For a change, this blog will take on a more serious tone. I had the privilege of knowing one of Tom Brokaw's "Greatest Generation” personally. My father-in-law, Robin E Larson, was a true WWII hero, literally from the first day of the war. “Bob” was a young Ensign pilot assigned to a sea plane patrol squadron based on Ford Island, in the heart of Pearl Harbor.
On Dec 7th 1941 he, along with thousands of others, was fighting for his life. When the bombing started he was in his barracks at the opposite end of the island from his seaplane. Along with several other pilots he jumped on a 2 ½ ton flatbed truck and headed for the planes. They had to stop a few times to jump off and duck under the truck during Japanese strafing runs. At one point he was standing a couple hundred yards from the USS Arizona when it blew up and broke apart. The blast knocked them all to the ground.
After finally surviving the harrowing trip across the island he and a copilot and some seaman pushed bombs into the plane’s bay door. They were going to push them out when they were over the enemy ships. The plane was never designed to be used like this but in the heat of that moment; there was payback to be had. He then gave his wallet to one of the seaman. He wanted there to be something to send back to his family, just in case. They miraculously got up in the air and headed due west to “sink the Jap fleet”. Unbeknown to them and quite fortunately as it turned out, the Japanese had come from the north so they never found them. As he related it, the return to Pearl Harbor was far more hazardous. There was confusion with identity codes and American fliers had been shot down by mistake.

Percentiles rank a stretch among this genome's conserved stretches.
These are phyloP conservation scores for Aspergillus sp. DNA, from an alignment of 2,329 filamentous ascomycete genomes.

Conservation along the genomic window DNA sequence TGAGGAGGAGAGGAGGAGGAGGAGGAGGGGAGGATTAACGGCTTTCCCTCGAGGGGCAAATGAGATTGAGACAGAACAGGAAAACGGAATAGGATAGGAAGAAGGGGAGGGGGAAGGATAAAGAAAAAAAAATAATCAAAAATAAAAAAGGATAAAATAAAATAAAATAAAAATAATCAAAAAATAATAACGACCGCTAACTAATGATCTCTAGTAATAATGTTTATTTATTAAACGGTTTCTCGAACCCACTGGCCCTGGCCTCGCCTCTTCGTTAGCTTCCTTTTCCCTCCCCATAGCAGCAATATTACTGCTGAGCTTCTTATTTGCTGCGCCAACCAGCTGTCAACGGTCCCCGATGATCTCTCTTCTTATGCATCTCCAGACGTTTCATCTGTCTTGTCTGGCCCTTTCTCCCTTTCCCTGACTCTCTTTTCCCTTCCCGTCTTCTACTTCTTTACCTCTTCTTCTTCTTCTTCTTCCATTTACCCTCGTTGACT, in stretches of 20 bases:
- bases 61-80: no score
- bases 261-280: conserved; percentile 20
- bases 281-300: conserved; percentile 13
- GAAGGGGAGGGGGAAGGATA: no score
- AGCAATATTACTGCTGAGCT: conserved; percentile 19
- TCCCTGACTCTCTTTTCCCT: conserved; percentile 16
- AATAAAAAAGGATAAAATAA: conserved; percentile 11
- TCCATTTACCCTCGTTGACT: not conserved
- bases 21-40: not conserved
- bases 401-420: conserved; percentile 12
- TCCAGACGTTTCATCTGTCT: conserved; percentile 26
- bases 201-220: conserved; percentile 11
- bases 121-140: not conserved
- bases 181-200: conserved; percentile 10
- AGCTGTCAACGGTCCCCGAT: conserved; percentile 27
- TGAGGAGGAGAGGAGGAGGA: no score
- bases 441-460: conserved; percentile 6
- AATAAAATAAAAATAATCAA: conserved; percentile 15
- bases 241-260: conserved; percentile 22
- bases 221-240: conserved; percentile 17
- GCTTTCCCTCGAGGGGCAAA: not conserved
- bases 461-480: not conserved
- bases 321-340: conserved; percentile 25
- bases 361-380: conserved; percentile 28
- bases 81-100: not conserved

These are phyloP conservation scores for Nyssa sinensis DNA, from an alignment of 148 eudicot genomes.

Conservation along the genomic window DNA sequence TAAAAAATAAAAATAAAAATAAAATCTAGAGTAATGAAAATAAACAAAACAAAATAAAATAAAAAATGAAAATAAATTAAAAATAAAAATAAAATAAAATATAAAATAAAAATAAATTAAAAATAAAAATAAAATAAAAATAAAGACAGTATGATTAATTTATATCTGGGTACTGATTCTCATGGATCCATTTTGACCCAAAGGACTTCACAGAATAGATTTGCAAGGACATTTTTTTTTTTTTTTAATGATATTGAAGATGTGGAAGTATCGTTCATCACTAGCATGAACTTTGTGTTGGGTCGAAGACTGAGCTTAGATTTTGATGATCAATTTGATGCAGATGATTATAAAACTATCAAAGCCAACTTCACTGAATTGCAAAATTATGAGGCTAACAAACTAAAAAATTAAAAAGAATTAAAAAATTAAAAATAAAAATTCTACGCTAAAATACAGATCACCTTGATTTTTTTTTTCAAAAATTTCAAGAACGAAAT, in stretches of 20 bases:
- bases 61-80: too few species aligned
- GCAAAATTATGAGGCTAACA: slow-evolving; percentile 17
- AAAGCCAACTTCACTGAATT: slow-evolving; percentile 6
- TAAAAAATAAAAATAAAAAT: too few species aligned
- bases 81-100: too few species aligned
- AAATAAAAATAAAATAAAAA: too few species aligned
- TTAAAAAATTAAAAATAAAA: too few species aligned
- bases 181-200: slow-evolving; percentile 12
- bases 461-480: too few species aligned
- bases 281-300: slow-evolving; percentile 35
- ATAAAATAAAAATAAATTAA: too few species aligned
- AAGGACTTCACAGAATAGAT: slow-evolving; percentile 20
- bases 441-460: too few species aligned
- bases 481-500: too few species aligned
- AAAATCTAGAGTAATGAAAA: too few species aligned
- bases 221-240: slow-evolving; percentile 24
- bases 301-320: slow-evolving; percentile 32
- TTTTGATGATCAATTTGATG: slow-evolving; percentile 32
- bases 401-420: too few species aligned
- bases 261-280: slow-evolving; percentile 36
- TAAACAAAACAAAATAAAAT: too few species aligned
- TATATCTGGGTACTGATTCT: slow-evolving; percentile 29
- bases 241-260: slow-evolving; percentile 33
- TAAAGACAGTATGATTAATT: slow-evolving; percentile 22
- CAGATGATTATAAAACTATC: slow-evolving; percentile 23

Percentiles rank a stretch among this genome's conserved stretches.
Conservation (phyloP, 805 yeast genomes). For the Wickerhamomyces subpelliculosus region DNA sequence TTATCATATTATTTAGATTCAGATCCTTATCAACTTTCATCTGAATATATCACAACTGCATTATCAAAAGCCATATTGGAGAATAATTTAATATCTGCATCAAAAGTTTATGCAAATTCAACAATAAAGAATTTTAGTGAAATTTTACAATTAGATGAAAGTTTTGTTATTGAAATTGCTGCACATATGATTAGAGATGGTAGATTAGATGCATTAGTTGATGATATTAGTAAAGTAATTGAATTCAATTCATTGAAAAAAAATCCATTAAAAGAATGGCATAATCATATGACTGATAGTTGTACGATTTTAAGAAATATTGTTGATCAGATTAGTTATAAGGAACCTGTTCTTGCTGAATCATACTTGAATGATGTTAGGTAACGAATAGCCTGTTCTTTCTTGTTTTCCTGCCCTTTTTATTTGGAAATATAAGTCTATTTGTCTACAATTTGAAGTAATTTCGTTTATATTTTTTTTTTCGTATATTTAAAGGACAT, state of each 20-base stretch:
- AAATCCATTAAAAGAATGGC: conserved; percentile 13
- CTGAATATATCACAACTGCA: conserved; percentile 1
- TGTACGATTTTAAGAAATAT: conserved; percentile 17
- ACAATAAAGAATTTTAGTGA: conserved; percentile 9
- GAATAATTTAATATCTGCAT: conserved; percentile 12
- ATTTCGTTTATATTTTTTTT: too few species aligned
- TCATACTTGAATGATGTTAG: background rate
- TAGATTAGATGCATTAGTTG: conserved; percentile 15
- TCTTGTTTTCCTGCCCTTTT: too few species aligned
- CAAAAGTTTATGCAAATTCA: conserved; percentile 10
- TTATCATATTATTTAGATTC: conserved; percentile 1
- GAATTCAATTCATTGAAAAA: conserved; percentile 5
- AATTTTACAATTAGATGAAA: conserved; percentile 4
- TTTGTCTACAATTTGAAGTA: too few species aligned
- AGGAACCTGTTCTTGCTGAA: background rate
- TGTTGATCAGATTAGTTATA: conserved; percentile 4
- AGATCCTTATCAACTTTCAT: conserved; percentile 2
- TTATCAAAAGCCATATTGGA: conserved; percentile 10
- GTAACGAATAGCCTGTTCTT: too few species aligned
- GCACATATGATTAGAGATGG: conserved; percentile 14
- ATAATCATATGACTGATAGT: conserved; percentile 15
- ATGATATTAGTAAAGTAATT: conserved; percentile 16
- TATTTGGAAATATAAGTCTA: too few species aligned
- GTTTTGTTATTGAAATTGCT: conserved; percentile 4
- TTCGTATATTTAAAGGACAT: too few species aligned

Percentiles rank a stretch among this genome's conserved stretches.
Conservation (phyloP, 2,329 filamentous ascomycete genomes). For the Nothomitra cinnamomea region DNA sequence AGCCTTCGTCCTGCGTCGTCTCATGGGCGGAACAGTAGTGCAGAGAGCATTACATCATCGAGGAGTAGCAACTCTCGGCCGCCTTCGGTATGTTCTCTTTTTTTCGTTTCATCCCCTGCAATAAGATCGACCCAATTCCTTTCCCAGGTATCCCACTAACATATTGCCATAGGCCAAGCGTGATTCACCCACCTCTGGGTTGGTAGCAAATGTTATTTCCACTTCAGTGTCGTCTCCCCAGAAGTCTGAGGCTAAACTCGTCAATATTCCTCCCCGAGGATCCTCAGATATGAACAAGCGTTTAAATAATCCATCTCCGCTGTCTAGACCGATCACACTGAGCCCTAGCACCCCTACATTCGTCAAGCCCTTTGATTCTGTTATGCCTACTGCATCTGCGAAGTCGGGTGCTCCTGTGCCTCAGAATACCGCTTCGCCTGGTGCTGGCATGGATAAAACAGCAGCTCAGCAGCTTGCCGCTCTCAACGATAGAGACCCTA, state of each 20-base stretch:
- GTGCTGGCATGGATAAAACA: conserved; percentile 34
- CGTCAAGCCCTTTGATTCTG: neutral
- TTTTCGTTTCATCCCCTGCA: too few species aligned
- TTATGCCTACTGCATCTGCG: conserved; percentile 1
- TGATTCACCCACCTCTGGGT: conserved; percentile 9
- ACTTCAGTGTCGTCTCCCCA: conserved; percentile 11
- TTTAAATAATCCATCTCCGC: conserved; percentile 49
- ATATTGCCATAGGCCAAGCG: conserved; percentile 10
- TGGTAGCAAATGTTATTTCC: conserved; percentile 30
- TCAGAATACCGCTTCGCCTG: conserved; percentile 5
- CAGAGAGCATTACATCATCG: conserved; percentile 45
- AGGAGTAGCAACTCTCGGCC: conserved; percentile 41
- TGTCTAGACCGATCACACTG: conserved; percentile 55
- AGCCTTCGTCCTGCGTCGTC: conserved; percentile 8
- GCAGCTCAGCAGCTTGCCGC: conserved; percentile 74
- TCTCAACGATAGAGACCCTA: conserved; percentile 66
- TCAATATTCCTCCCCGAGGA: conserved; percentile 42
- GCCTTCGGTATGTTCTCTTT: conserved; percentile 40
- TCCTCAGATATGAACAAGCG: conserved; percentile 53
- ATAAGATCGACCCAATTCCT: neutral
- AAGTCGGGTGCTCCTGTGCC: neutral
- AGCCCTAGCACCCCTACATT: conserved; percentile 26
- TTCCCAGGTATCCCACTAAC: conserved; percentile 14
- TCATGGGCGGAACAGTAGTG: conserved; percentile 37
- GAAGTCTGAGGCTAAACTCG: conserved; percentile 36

Next up was Midway. While not a direct participant in the battle itself. Bob played an integral role. Flying one of the scout patrols looking for the Japanese fleet he received and relayed the message and positions from the plane that discovered it.
Throughout the Pacific war, Bob and his crew flew numerous rescue missions to retrieve downed pilots or survivors from ships that had been sunk. He recounted one such episode during which he, his crew, and survivors had to stay on the ocean surface overnight. During the rescue the swells had grown too big to risk a takeoff. They spent the night bailing a small leak until they could get airborne the next morning. However, there was one he didn't talk about much. It was a failed rescue mission that is summarized on the following website http://www.vpnavy.com/vp23_mishap.html Look for the article of 30 Oct 1944. From personal knowledge I know that, as commander of the aircraft, Bob did not let any of his crew get into the life rafts until the wounded man was safely secured in one.
He also had the task of transporting many high ranking Navy, Marine and Army officers to and from battle areas. Many of the names you would recognize if you follow WWII history at all.
He was not to go through the war without a fair taste of ground warfare. His air group was assigned to ferry supplies and remove wounded from Iwo Jima. At one point, while waiting to be reloaded during the night, they were attacked and had to take cover in a foxhole. The next morning it was discovered that the men in the neighboring foxhole were dead. That night some Japanese had sneaked in and slit their throats.
Captain Larson went on to have a stellar career in the Navy, retiring with many commendations after 32 years. Before he died and after much nagging by yours truly and others, he finally wrote memoirs. They are a fascinating read. In 1991, my wife and I had the honor of traveling with Bob and her mother to Pearl Harbor for the 50th anniversary of the Pearl Harbor survivors. Another war hero, President George H. W. Bush, spoke at the ceremony. It was one of the highlights of my life.
Remember them all on Pearl Harbor Day.